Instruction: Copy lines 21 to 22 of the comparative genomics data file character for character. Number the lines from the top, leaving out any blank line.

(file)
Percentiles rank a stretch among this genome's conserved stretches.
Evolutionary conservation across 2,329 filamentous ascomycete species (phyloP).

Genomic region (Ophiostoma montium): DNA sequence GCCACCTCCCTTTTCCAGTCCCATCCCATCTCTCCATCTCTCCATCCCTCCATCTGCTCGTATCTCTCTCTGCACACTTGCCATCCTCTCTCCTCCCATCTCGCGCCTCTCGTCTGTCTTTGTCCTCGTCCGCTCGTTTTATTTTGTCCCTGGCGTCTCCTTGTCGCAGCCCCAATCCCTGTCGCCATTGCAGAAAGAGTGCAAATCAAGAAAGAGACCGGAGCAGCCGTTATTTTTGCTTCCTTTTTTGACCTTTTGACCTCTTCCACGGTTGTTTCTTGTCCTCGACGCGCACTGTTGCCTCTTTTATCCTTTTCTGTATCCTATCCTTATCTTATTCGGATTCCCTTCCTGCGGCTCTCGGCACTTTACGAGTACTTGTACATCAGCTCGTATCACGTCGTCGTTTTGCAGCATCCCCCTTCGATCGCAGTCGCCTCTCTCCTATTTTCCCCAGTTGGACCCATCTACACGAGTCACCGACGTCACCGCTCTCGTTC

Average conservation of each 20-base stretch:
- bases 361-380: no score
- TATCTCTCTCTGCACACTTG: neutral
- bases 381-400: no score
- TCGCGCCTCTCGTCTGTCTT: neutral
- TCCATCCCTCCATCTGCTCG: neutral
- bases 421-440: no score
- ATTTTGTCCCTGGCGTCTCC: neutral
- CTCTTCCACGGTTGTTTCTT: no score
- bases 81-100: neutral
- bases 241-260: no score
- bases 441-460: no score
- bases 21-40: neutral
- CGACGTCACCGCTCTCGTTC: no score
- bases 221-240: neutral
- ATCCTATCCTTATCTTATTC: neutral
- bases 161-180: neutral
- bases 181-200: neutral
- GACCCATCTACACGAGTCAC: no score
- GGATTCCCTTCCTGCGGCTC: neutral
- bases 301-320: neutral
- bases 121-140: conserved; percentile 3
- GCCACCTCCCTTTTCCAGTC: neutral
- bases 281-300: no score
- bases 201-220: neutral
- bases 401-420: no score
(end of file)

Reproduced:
- bases 181-200: neutral
- GACCCATCTACACGAGTCAC: no score